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Monday, May 21, 2007

Social networking - why?

I read a very amusing article in the Guardian today, by Charlie Brooker - I'm socially inept, but I joined Facebook anyway. It amused me, because I've found myself asking, more and more, what the heck is the point of a social networking site? Surely they're more bother than the worth of them?

I joined MySpace a while ago, and initially didn't find it too bad. I'd joined to network with other writers. A few template tweaks and a strongly-worded profile, meant I was able to hide personal details such as age and gender, and also, keep at bay cyber-Lotharios. All well and good. For a while. Then, I made the mistake of including my MySpace profile's URL in my signature on a music forum I'm a member of. Bad move.

Without going into too much detail, I briefly became friendly with a woman on there who proved to be an absolute nut job. I realised, very quickly, that she was unhinged, so I broke off correspondence. This woman is dangerously obsessed with the well-known personality who owns the forum, and as far as I'm concerned, there's a difference between being a fan, and being insanely obsessed. One is good, and one is very, very bad. To cut a long story short, I, and several other forum members had hideous problems with this person, via email and the site's personal messaging system. We complained to the management. It transpired she had also caused a great deal of trouble for the celebrity concerned, and some of those closest to them. Harassing other fans was the final straw, and it got her permanently excluded.

As she could no longer contact me via this forum, or email [I deleted the Google account in question], she waged a unilateral war of words against me on MySpace, as I think she holds me 100% responsible for her ejection from her beloved's forum. I refused to bite back, even though her blog entries were often littered with direct or indirect snipes at me, interspersed with how much she loves this particular celebrity. I found it hilarious, to be continuously mentioned in the same breath as one of my favourite celebs. Anyway, where am I going with this, you may well ask?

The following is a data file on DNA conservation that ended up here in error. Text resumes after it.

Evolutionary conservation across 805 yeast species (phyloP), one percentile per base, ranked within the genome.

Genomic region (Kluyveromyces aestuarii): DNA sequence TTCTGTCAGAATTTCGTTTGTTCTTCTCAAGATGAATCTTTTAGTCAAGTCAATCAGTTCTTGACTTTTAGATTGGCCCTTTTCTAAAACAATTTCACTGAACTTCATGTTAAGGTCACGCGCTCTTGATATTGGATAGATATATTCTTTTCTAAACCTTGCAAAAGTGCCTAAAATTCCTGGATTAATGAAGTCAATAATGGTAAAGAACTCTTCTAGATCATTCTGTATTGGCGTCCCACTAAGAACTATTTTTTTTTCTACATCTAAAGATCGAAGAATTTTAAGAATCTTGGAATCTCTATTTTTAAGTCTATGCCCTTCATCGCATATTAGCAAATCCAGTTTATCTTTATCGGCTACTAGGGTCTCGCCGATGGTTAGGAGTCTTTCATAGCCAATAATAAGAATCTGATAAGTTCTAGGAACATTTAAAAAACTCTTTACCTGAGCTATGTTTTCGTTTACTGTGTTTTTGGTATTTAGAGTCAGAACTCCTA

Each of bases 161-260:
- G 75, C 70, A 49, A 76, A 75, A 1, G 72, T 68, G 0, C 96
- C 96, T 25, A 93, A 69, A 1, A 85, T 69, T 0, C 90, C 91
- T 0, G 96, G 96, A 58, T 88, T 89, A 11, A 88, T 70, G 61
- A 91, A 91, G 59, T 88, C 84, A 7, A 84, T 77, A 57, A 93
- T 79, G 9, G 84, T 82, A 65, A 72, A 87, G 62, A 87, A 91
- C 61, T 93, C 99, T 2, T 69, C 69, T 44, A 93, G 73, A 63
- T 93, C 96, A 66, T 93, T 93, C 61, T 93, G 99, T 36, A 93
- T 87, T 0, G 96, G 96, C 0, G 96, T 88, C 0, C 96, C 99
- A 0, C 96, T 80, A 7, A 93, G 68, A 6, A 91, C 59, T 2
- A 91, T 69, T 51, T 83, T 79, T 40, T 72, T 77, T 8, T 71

Well, threads appeared on the forum, warning about fake MySpace profiles being created for the celebrity and one of their close friends. I made the mistake of mentioning I'd had one or two bizarre friend requests. Well, the bizarre requests escalated, immediately after the nutty woman used her blog to mock my comment about the strange requests. I was constantly being sent messages and friend requests by really kinky people. I had all sorts of sordid offers, from swingers, sado-masochists, fetishists and whatever. I knew the mad bitch was behind it all, but couldn't prove it.

So I decided to relieve myself of MySpace once and for all. It's been almost a month now, and I've not missed it one little bit. I've just realised - why the hell would I want to network with a bunch of unknown, uncheckable strangers? One of them could easily be the next Ian Huntley or Peter Sutcliffe, masquerading behind a facade of camaraderie and normality. Do I want them knowing which town I live in, and what I look like? No, I bloody well don't.

But worse than any potential danger, is the tedium of it all. Why waste time wading through friend requests from people who, in real life, you probably wouldn't pee on if they spontaneously combusted right before your very eyes? You know, as soon as the request comes through, that 99% of the time, it's either from a MySpace junkie who compulsively adds every profile they come across, just to boost their friend numbers, or from someone who has a product to sell, now or in the near future. It's all so false and self-seeking. The nutty woman did me a favour. She helped me see through the hype, and realise that MySpace is populated by huge volumes of socially inept, pathetic inadequates who live their whole lives in cyberspace, creating fake personas to bolster their self-woven fantasies.

If you use social networking, don't let it take over your life - and be very, very careful what you make public about yourself. If your kids use social networking - make sure you know the password to their account and can check out all their activities and connections. You just never know who is pretending to be their friend right now. As far as I'm concerned, MySpace, Facebook, and other such sites, are a complete waste of time and effort.

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